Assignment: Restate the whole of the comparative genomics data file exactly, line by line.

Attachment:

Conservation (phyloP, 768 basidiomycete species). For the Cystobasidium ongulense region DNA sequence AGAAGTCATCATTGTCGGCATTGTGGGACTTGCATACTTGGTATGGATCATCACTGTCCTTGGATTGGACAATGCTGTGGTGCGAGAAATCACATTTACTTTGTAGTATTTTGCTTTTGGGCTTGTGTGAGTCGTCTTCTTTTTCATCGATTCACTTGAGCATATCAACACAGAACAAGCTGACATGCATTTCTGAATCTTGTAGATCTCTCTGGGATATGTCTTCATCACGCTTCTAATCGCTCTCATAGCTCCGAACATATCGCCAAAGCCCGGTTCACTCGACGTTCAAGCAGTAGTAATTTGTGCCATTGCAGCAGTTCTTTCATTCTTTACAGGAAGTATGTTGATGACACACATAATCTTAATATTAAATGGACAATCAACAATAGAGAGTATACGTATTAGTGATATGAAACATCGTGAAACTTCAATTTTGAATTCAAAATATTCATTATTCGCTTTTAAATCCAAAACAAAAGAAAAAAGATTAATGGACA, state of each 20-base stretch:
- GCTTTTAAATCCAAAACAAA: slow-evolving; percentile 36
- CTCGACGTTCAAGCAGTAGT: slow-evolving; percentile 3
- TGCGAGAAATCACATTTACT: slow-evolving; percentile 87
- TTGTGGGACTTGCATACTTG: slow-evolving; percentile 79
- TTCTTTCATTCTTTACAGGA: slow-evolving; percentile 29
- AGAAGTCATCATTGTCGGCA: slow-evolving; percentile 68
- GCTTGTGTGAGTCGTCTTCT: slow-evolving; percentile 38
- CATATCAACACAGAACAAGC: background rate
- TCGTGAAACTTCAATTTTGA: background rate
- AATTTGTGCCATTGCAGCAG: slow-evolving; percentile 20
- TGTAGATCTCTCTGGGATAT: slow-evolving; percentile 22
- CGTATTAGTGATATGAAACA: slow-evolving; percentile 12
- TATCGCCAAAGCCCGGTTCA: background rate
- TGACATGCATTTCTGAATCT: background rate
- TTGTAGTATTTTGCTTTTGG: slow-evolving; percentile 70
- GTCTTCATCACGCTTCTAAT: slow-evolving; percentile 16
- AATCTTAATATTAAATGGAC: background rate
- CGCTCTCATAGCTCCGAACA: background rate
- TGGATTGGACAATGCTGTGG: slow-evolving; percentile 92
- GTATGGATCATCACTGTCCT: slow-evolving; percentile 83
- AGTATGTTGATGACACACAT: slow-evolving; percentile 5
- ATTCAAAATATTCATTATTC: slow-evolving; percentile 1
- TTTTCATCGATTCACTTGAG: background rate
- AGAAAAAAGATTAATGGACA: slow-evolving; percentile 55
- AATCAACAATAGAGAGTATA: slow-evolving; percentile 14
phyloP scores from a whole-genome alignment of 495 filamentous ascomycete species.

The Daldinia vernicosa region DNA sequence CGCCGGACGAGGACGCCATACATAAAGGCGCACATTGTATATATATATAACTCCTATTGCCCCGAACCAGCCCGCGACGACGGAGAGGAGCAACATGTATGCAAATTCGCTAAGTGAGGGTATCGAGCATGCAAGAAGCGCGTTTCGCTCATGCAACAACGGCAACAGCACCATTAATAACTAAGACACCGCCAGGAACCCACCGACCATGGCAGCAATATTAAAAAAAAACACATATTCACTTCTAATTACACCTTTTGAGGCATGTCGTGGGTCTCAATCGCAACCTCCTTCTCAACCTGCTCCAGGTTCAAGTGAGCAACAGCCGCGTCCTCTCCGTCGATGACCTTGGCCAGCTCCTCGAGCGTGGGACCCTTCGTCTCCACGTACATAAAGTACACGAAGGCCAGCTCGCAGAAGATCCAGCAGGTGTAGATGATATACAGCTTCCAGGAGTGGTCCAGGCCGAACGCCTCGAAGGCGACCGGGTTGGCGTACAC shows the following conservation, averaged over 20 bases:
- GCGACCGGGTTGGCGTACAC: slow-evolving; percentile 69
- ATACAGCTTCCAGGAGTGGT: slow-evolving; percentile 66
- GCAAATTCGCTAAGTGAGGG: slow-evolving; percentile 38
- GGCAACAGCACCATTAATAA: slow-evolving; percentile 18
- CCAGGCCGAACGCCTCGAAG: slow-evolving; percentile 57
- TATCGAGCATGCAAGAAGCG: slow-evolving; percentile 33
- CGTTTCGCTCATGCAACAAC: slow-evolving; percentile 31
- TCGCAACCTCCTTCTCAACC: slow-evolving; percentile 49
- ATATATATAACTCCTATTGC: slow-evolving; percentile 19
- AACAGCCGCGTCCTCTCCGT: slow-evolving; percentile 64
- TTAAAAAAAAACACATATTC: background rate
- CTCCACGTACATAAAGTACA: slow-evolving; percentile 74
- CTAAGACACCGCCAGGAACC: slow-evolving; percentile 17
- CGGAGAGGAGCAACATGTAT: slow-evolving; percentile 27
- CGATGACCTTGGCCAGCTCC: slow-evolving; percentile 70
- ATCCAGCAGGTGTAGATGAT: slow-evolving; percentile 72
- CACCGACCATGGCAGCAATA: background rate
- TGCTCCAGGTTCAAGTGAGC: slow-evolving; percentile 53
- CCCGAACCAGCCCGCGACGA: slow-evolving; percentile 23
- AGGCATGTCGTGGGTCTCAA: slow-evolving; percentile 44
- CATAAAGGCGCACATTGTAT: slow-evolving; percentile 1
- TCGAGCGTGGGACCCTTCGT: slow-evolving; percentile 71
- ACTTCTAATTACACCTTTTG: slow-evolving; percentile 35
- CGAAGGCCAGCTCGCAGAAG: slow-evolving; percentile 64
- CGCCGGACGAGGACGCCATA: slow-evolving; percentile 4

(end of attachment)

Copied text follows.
Conservation (phyloP, 768 basidiomycete species). For the Cystobasidium ongulense region DNA sequence AGAAGTCATCATTGTCGGCATTGTGGGACTTGCATACTTGGTATGGATCATCACTGTCCTTGGATTGGACAATGCTGTGGTGCGAGAAATCACATTTACTTTGTAGTATTTTGCTTTTGGGCTTGTGTGAGTCGTCTTCTTTTTCATCGATTCACTTGAGCATATCAACACAGAACAAGCTGACATGCATTTCTGAATCTTGTAGATCTCTCTGGGATATGTCTTCATCACGCTTCTAATCGCTCTCATAGCTCCGAACATATCGCCAAAGCCCGGTTCACTCGACGTTCAAGCAGTAGTAATTTGTGCCATTGCAGCAGTTCTTTCATTCTTTACAGGAAGTATGTTGATGACACACATAATCTTAATATTAAATGGACAATCAACAATAGAGAGTATACGTATTAGTGATATGAAACATCGTGAAACTTCAATTTTGAATTCAAAATATTCATTATTCGCTTTTAAATCCAAAACAAAAGAAAAAAGATTAATGGACA, state of each 20-base stretch:
- GCTTTTAAATCCAAAACAAA: slow-evolving; percentile 36
- CTCGACGTTCAAGCAGTAGT: slow-evolving; percentile 3
- TGCGAGAAATCACATTTACT: slow-evolving; percentile 87
- TTGTGGGACTTGCATACTTG: slow-evolving; percentile 79
- TTCTTTCATTCTTTACAGGA: slow-evolving; percentile 29
- AGAAGTCATCATTGTCGGCA: slow-evolving; percentile 68
- GCTTGTGTGAGTCGTCTTCT: slow-evolving; percentile 38
- CATATCAACACAGAACAAGC: background rate
- TCGTGAAACTTCAATTTTGA: background rate
- AATTTGTGCCATTGCAGCAG: slow-evolving; percentile 20
- TGTAGATCTCTCTGGGATAT: slow-evolving; percentile 22
- CGTATTAGTGATATGAAACA: slow-evolving; percentile 12
- TATCGCCAAAGCCCGGTTCA: background rate
- TGACATGCATTTCTGAATCT: background rate
- TTGTAGTATTTTGCTTTTGG: slow-evolving; percentile 70
- GTCTTCATCACGCTTCTAAT: slow-evolving; percentile 16
- AATCTTAATATTAAATGGAC: background rate
- CGCTCTCATAGCTCCGAACA: background rate
- TGGATTGGACAATGCTGTGG: slow-evolving; percentile 92
- GTATGGATCATCACTGTCCT: slow-evolving; percentile 83
- AGTATGTTGATGACACACAT: slow-evolving; percentile 5
- ATTCAAAATATTCATTATTC: slow-evolving; percentile 1
- TTTTCATCGATTCACTTGAG: background rate
- AGAAAAAAGATTAATGGACA: slow-evolving; percentile 55
- AATCAACAATAGAGAGTATA: slow-evolving; percentile 14
phyloP scores from a whole-genome alignment of 495 filamentous ascomycete species.

The Daldinia vernicosa region DNA sequence CGCCGGACGAGGACGCCATACATAAAGGCGCACATTGTATATATATATAACTCCTATTGCCCCGAACCAGCCCGCGACGACGGAGAGGAGCAACATGTATGCAAATTCGCTAAGTGAGGGTATCGAGCATGCAAGAAGCGCGTTTCGCTCATGCAACAACGGCAACAGCACCATTAATAACTAAGACACCGCCAGGAACCCACCGACCATGGCAGCAATATTAAAAAAAAACACATATTCACTTCTAATTACACCTTTTGAGGCATGTCGTGGGTCTCAATCGCAACCTCCTTCTCAACCTGCTCCAGGTTCAAGTGAGCAACAGCCGCGTCCTCTCCGTCGATGACCTTGGCCAGCTCCTCGAGCGTGGGACCCTTCGTCTCCACGTACATAAAGTACACGAAGGCCAGCTCGCAGAAGATCCAGCAGGTGTAGATGATATACAGCTTCCAGGAGTGGTCCAGGCCGAACGCCTCGAAGGCGACCGGGTTGGCGTACAC shows the following conservation, averaged over 20 bases:
- GCGACCGGGTTGGCGTACAC: slow-evolving; percentile 69
- ATACAGCTTCCAGGAGTGGT: slow-evolving; percentile 66
- GCAAATTCGCTAAGTGAGGG: slow-evolving; percentile 38
- GGCAACAGCACCATTAATAA: slow-evolving; percentile 18
- CCAGGCCGAACGCCTCGAAG: slow-evolving; percentile 57
- TATCGAGCATGCAAGAAGCG: slow-evolving; percentile 33
- CGTTTCGCTCATGCAACAAC: slow-evolving; percentile 31
- TCGCAACCTCCTTCTCAACC: slow-evolving; percentile 49
- ATATATATAACTCCTATTGC: slow-evolving; percentile 19
- AACAGCCGCGTCCTCTCCGT: slow-evolving; percentile 64
- TTAAAAAAAAACACATATTC: background rate
- CTCCACGTACATAAAGTACA: slow-evolving; percentile 74
- CTAAGACACCGCCAGGAACC: slow-evolving; percentile 17
- CGGAGAGGAGCAACATGTAT: slow-evolving; percentile 27
- CGATGACCTTGGCCAGCTCC: slow-evolving; percentile 70
- ATCCAGCAGGTGTAGATGAT: slow-evolving; percentile 72
- CACCGACCATGGCAGCAATA: background rate
- TGCTCCAGGTTCAAGTGAGC: slow-evolving; percentile 53
- CCCGAACCAGCCCGCGACGA: slow-evolving; percentile 23
- AGGCATGTCGTGGGTCTCAA: slow-evolving; percentile 44
- CATAAAGGCGCACATTGTAT: slow-evolving; percentile 1
- TCGAGCGTGGGACCCTTCGT: slow-evolving; percentile 71
- ACTTCTAATTACACCTTTTG: slow-evolving; percentile 35
- CGAAGGCCAGCTCGCAGAAG: slow-evolving; percentile 64
- CGCCGGACGAGGACGCCATA: slow-evolving; percentile 4